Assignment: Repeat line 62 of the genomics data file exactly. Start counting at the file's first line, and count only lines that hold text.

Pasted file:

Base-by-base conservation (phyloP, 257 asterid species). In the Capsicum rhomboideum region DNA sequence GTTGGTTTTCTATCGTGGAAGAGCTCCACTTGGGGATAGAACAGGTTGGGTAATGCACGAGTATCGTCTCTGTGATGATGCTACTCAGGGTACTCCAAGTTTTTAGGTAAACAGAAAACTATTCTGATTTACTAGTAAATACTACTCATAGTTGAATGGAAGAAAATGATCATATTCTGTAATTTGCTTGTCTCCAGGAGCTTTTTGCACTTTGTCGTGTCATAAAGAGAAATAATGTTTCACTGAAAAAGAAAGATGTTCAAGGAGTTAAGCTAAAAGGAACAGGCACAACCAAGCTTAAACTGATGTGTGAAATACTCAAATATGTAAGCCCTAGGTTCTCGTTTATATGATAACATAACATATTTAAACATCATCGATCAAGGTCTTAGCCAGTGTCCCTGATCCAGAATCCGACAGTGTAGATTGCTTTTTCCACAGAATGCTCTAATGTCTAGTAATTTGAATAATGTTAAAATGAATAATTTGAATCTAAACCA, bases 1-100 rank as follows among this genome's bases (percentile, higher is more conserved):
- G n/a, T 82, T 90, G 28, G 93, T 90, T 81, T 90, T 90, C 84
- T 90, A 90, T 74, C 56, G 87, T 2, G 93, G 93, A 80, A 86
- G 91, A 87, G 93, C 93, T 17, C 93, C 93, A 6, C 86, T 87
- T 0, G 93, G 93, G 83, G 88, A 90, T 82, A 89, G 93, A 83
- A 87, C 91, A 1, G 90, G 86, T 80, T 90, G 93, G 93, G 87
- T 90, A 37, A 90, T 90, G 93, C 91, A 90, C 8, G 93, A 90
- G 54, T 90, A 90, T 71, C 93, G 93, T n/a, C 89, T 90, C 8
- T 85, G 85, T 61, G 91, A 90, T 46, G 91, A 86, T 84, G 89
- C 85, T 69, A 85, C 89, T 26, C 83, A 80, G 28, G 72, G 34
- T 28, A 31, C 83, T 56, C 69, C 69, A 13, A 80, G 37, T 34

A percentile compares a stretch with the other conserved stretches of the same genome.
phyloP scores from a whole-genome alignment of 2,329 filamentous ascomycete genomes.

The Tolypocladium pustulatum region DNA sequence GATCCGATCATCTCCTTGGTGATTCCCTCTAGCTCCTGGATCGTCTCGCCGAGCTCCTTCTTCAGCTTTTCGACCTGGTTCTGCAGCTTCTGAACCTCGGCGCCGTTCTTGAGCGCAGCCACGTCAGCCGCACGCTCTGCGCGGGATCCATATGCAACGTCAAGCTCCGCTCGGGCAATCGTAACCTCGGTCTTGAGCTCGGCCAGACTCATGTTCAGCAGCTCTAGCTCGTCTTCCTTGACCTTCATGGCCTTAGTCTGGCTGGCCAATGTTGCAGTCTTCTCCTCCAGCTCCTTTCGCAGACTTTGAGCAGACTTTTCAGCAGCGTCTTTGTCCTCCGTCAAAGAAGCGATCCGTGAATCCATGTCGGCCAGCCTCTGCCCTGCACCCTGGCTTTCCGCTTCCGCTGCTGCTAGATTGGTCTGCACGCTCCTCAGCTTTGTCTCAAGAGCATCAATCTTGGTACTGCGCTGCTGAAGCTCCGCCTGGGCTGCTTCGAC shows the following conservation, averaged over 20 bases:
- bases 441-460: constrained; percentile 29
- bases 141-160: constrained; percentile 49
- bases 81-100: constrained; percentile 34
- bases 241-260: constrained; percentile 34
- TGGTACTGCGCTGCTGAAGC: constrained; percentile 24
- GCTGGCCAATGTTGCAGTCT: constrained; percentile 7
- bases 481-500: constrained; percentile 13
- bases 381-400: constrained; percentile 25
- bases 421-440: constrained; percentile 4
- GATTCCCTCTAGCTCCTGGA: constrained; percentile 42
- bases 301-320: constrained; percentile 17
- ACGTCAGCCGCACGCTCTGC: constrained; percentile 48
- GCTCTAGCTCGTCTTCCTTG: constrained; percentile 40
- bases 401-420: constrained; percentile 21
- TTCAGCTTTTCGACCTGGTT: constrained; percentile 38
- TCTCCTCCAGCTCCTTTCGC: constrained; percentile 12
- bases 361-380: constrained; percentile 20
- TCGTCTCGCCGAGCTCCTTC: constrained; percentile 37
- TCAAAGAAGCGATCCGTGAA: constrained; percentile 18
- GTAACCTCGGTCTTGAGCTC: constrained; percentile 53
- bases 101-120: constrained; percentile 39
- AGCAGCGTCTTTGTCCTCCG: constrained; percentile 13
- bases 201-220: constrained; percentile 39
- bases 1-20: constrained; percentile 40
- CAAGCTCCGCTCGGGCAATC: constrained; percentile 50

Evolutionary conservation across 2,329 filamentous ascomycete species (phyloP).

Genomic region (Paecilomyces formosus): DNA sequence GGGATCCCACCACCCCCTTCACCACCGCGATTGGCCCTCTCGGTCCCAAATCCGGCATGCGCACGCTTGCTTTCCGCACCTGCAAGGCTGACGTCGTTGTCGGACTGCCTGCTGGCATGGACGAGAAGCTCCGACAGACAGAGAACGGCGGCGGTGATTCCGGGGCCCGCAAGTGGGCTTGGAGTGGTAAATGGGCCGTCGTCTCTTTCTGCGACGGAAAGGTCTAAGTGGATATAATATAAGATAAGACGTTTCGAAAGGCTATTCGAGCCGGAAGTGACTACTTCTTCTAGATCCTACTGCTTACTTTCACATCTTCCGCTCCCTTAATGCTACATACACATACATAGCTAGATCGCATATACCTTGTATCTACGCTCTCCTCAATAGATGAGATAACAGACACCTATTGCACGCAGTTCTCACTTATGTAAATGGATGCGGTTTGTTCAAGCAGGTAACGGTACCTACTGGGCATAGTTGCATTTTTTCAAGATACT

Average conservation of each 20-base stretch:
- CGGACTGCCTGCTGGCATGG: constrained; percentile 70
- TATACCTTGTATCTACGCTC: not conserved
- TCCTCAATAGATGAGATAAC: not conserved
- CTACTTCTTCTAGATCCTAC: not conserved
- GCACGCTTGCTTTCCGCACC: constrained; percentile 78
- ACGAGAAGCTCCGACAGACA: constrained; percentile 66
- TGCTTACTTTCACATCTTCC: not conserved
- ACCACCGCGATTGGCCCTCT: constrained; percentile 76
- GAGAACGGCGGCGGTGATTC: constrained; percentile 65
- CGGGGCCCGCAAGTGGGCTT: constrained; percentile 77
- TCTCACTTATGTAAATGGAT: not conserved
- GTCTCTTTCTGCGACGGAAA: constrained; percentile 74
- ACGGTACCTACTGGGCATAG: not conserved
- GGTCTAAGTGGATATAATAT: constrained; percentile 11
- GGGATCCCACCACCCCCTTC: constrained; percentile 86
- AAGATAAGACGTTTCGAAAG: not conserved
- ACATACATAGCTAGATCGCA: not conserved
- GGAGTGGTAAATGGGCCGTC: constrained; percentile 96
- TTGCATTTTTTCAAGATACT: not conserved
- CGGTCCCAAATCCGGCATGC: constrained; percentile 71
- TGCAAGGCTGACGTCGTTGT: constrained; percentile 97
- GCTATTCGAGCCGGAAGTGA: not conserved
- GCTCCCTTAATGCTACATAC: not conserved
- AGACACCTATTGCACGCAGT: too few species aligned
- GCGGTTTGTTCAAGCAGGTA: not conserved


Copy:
- CGGTCCCAAATCCGGCATGC: constrained; percentile 71